These and many other ideas can be found in the resource “Targeted Grazing: A natural approach to vegetation management". This reference is a wealth of information by many authors with a great deal of experience in the field. Chapter 9 is entitled Targeted Grazing to Control Weedy Brush and Trees, written by Erika Campbell and Charles A. Taylor, Jr. It covers tips on breed selection, selective breeding, timing, stocking rate, as well as considerations for animal production. Chapter 18 of this book is entitled “Additional Resources for Targeted Grazing” is also noteworthy. Two of its writers are ATTRA specialists Linda Coffey and Margo Hale.
Mechanical scraping: The bark of brush and saplings can be scraped off using a “bush scraper" pulled behind a tractor or draft animals. This may scrape all the bark off one side of the saplings, interfering with the transport of water and carbohydrates. The author commented, "The speed of death is important because in cases where the plant suffers a severe shock, such as fire or breaking, it sends a message to send out new growth from the root." "In a slow death the plant never really gets the message it's dying." The scraped area also becomes a prime entrance location for disease and insects which inadvertently help control the trees. In this case study, scraping was followed by a spring burn to clean up the dead material.
Flaming: Flaming means heating a plant’s tissues with a propane torch. This technique can provide effective non-chemical alternatives to kill new sprouts. It is like cooking tender green shoots, and should not be confused with actual burning where the plant catches fire. Like other strategies, the timing of treatment is important. Flaming should be done when the plants are small, tender and moist. With relatively little fuel, you can knock back the plants when they are weakest, and prevent strong regrowth.
Prescribed Burning: Fire is one method proposed for controlling woody perennial seedlings in fire-adapted areas. Certified organic operations should check any plans for burning with their certifiers for clarity of permissibility. USDA’s National Organic Standards section 205.203 (e) states that, “The producer must not use burning as a means of disposal for crop residues produced on the operation: Except, that, burning may be used to suppress the spread of disease or to stimulate seed germination.” As you describe your weed management strategies, you will want to include a description of any proposed burning. Under most circumstances, invasive species should not be considered crop residue, but it is good to have agreement about your plans.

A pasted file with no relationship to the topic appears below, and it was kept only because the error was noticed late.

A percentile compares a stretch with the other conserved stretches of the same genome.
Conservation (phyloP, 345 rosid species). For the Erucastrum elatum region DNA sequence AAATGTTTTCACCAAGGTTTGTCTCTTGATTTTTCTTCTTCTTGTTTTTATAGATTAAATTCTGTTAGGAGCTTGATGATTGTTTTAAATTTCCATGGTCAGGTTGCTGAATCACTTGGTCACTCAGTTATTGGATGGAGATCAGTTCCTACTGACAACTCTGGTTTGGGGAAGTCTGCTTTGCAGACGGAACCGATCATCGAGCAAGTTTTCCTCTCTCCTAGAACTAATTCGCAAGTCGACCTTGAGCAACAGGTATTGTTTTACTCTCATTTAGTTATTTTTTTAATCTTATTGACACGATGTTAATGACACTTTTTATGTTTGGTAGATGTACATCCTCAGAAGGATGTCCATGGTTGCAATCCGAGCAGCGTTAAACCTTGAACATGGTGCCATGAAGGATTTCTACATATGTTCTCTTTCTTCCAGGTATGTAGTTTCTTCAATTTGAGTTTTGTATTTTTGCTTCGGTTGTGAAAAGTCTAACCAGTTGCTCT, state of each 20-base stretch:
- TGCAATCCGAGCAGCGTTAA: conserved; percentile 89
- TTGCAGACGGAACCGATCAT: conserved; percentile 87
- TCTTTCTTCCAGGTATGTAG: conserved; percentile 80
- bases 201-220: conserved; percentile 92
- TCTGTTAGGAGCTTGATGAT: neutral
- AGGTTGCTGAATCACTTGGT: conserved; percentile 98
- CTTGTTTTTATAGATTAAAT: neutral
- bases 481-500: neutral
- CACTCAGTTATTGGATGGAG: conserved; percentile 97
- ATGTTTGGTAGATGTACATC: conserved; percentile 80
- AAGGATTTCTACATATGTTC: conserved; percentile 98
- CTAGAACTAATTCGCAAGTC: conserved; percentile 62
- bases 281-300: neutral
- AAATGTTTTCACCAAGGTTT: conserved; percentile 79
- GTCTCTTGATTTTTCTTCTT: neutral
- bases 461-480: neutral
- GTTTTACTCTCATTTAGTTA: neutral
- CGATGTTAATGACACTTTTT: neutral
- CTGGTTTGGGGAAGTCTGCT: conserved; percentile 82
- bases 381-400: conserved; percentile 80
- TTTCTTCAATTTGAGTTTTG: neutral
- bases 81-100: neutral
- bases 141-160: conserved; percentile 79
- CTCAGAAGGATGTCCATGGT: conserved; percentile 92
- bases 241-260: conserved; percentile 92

Timing for burning is recommended in the Midwest from late March to early May, or as soon as leaf litter is dry. Resprouting after burning at this time will be less vigorous due to the low carbohydrate levels in the plants in early spring. Repeated burning of established stands may be required every year or two-to-three years for 5-6 years or more (1, 2). Prescribed fire may be ineffective and therefore unsuitable in low litter areas. In dense stands, seedlings and saplings may be cut and allowed to dry on site to create fuel for future fires. Even with plants that are vulnerable to fire, one needs to be vigilant about managing any resprouting that occurs. (1).
Replanting with Desirable Plant Species: After brush control, it may be helpful to replant your site with desirable trees, shrubs, or herbaceous plants. Clearly, the plants you choose will depend on your intended land use, whether it is to be a natural or agricultural area.
(2) Buckthorn: What you can do! - Invasive species: Minnesota DNR
(3) Controlling Aspen Regrowth with Grazing.
Daniels, Calvin, Stockman Grassfarmer. February 1995, p. 30.
(4) Targeted Grazing: A natural approach to vegetation management.
A handbook on grazing as a new ecological service.
2006 ASI, A. Peischel and D.D. Henry, Jr.
For rat control, the first task is to identify the species of rat, which will provide clues about where it lives, its habits, and its management. One rat pest is the Norway rat, which is generally a burrowing animal
adapted to a wide variety of climates. Another is the roof rat, which generally favors tropical or subtropical conditions, will live above ground, and often inhabits upper stories or attic of a house. The roof rat prefers fruits and nuts, whereas the Norwegian rat has more general food preferences.
Generally burrowing animals, Norway rats build elaborate underground systems. The main entrance, 2 to 3 inches in diameter, leads to the central den. Norway rats also incorporate one or more well–hidden "bolt holes” or emergency escape routes.